Re: New module proposal: tracker

On 18/08/09 16:07, Lennart Poettering wrote:
On Tue, 18.08.09 13:05, Martyn Russell (martyn lanedo com) wrote:
Hmm. The beef I have with Tracker (and Beagle fwiw) is that they build
something on infrastructure that currently is not good enough
to sustain it: inotify. inotify is simply not suitable for recursively
watching $HOME, but Tracker tries that nonetheless. And that is a big
big failure, it should not do that.

I agree the situation isn't perfect, but it isn't a BIG failure.

Currently Red Hat's Eric Paris is working on this with fanotify:

There are more links from Google of course.

There's something I like to call the "tracker paradox": if you have
a large data set tracker is useless because inotify doesn't scale and
the database is quickly out-of-date -- and if you have a small data
set then you don't need a search engine and hence tracker is useless

Well, that really depends on the user and the data set. Most "normal" users don't have 10 versions of the linux kernel checked out causing these inotify limits to be reached. With ALL my music and external drives I don't have a problem with the limit at all. It seems that only people with the whole of GNOME checked out into $HOME seem to run into these cases.

If I have a small data set (say 10k images), how do I find all images I took in 2006 with tags foo ordered by date? The search engine part is not about just finding "where did I put my images", the querying is much more sophisticated than that.

As I see it the usefulness of Tracker stands or falls with the
scalablity of inotify. As long as inotify does not natively support
recursive watches tracker is not viable.

Well file monitoring really is just one part of Tracker. If you want to keep data from your web applications (say Facebook, etc) in Tracker too, it is completely unrelated.

Right now installing tracker on a non-trivially sized $HOME has the
effect of taking away all inotify watches and thus making inotify
unavailable for other applications.

This is also not true. Tracker never uses ALL resources, it always leaves 512 available for other desktop applications.

-- where they usally are more
appropriately used, such as Nautilus. And all that even without fully
working properly since if the limit of inotify handles is reached the
view tracker has on the file system will necessarily become
out-of-date quickly. Or more drastically spoken: installing Tracker on
a machine with a non-trivially sized $HOME breaks Nautilus and other

I would also argue that some file 20 levels deep in a directory that is never updated is quite unlikely to change and so the chances are quite remote.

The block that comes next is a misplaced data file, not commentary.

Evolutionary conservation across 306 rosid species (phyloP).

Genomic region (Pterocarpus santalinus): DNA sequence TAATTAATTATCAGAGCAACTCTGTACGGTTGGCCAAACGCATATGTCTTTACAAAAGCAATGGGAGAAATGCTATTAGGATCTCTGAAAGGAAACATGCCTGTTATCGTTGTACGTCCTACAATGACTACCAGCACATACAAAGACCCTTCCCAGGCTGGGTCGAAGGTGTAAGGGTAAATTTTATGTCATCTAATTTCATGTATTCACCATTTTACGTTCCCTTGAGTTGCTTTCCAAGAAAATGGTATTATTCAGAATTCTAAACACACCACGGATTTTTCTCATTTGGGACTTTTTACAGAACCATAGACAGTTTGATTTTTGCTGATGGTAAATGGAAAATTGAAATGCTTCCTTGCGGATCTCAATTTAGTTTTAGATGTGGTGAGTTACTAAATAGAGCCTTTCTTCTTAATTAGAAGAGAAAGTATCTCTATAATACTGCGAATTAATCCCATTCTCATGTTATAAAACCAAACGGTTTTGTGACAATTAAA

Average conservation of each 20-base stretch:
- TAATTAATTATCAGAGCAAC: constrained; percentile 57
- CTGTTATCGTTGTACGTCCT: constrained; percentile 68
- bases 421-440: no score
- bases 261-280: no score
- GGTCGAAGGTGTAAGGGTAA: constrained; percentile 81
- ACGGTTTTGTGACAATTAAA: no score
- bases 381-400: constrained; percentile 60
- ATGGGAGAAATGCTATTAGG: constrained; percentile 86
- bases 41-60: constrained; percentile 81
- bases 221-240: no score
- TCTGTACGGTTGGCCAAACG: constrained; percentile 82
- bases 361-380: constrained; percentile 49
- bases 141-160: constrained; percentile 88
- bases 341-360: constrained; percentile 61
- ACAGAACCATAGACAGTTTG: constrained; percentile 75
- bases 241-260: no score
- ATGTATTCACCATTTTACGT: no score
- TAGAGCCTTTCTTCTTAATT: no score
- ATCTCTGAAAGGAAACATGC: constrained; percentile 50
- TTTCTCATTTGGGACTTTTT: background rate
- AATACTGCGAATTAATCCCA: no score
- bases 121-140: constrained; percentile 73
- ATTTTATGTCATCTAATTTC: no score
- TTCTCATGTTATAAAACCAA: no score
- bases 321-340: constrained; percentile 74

We also are using breadth based monitoring so top level folders always get priority here.

And no, increasing the inotify limits is a band-aid, not a fix.


Oh and inotify is not the only area where the Linux file system layer
is not ready to sustain Tracker, it's just the most obvious. Another
thing that come to my mind is that we curently lack recursive mtimes
so that tracker could identify changes on filesystems that happened
while tracker was unable to access them (i.e. due to reboot, logout,
hot unplug).


Tell me about it. I would love to know that some file in folder x changed due to the mtime change at the top most level. But actually, from our experience with the Maemo platform, this is not portable anyway and Windows doesn't even update the current parent's mtime when a file changes in the folder. I would also stress that this likely varies from file system to file system slightly.

Really guys, before pushing forward with getting this into the desktop
make sure that your infrastructure is actually suitable for what you
want to do. And right now it simply is not!

I think you clearly don't understand what Tracker 0.7 offers. It is not ALL about the file system, in fact the file system takes a back seat and is there as a convenience to provide the database with data. Applications also use the data store.

As I see it Tracker is not ready for inclusion in the desktop. It
might not be entirely Tracker's fault though, it's more the kernel's
fault, but that doesn't change the conclusion.

Well, again, that assumes that Tracker is all about file monitoring, which it isn't.

Or in short: just f*ing fix the kernel first.

Are you volunteering? :)


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